Watchdog issues warning to Islamic charity over governance failings

The Charity Commission investigated the Islamic Trust (Maidenhead) last year after it failed to file its accounts for 2016 on time

Maidenhead Mosque
Maidenhead Mosque

An Islamic charity in Maidenhead, Berkshire, has been given an official warning after a Charity Commission inquiry found misconduct and administrative mismanagement at the charity.

The commission opened an inquiry into the Islamic Trust (Maidenhead), which runs Maidenhead Mosque, in April 2017 after its trustees failed to file its statutory returns for 2016 on time.

The charity had previously been part of a commission inquiry into double-defaulters – charities that had failed to properly file their documents with the commission two years in a row.

The Charity Commission’s register shows that the charity’s accounts and annual returns were filed between three and 20 months late every year between 2013 and 2016.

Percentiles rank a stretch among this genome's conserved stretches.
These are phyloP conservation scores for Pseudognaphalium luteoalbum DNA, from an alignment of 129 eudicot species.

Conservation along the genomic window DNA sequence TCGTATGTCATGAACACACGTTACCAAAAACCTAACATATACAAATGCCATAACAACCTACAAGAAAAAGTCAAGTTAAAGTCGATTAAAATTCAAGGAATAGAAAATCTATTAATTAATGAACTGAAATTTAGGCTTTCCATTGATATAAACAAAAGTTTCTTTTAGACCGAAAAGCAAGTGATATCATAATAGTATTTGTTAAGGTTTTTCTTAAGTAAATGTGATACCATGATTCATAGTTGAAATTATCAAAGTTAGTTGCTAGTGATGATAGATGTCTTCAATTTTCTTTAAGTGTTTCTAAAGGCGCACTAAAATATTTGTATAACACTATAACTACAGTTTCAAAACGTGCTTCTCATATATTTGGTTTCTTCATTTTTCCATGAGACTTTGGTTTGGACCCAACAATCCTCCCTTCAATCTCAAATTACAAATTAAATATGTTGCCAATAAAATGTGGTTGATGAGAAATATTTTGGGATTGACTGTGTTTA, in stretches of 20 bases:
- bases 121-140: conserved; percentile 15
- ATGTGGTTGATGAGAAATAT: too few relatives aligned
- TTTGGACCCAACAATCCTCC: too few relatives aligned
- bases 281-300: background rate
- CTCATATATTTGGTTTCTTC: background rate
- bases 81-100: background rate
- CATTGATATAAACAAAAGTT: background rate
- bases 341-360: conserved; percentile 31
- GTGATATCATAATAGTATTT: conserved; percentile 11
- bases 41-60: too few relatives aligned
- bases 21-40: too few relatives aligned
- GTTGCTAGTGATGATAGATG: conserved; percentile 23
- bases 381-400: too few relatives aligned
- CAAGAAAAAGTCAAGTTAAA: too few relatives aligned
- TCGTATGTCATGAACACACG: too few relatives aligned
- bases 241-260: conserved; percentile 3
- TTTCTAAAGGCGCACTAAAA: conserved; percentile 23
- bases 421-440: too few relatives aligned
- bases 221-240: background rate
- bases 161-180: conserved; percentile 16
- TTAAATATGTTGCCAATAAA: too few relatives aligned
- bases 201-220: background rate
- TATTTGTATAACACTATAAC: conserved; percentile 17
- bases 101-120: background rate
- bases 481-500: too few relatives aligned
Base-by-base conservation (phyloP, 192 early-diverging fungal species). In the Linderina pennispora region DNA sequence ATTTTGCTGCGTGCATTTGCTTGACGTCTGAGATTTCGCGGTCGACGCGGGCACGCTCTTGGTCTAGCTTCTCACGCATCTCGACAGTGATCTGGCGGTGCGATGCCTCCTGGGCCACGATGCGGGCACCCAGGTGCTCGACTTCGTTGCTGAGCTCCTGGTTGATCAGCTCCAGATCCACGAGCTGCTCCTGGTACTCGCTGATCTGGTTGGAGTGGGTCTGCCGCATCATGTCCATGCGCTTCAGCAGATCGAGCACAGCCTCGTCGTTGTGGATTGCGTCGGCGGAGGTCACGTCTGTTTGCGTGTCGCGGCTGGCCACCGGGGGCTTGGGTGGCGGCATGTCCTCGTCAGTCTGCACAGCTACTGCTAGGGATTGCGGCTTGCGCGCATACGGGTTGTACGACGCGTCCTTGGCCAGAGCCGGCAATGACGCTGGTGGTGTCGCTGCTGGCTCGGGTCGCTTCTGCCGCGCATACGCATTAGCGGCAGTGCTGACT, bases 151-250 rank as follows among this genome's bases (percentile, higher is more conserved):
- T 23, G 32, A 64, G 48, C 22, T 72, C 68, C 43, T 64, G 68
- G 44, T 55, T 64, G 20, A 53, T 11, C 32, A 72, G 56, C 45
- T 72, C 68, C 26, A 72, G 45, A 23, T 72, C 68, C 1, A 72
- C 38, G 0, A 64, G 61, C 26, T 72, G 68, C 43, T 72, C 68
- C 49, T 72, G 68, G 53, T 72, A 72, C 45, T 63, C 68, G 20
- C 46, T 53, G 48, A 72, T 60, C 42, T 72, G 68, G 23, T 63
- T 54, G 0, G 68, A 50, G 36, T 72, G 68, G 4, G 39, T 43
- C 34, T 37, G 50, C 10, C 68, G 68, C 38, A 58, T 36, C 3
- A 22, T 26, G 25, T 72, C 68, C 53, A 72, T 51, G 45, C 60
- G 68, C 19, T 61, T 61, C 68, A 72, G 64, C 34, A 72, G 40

In 2017, the charity had an income of £707,000 and spent £92,000.

The commission issued an order under section 84 of the Charities Act directing the trustees to prepare and submit the outstanding statutory returns and explain what steps had been taken to prepare them. The trustees complied in full with the order and the outstanding statutory returns were submitted in May 2017.

As part of the inquiry, the commission inspected the charity’s books and records and concluded that the trustees did not properly discharge their duties under charity law.

In December, the commission issued the charity with an official warning using new powers granted by the Charities Act 2016.

A spokesman for Islamic Trust (Maidenhead) told Third Sector: "We have dealt with issues that were outstanding and we are now moving forward."

Michelle Russell, director of investigations, monitoring and enforcement at the commission, said in a statement that it was necessary to show that charitable funds were being spent on legitimate causes. "In this case there were clear failings in the charity’s financial management and overall governance, despite it having received advice from the commission as part of our double-defaulters class inquiry," she said.

"The trustees also failed to keep records of their wider decision-making, which meant they were unable to show that they acted reasonably and in the best interests of the charity, and took advice where appropriate."

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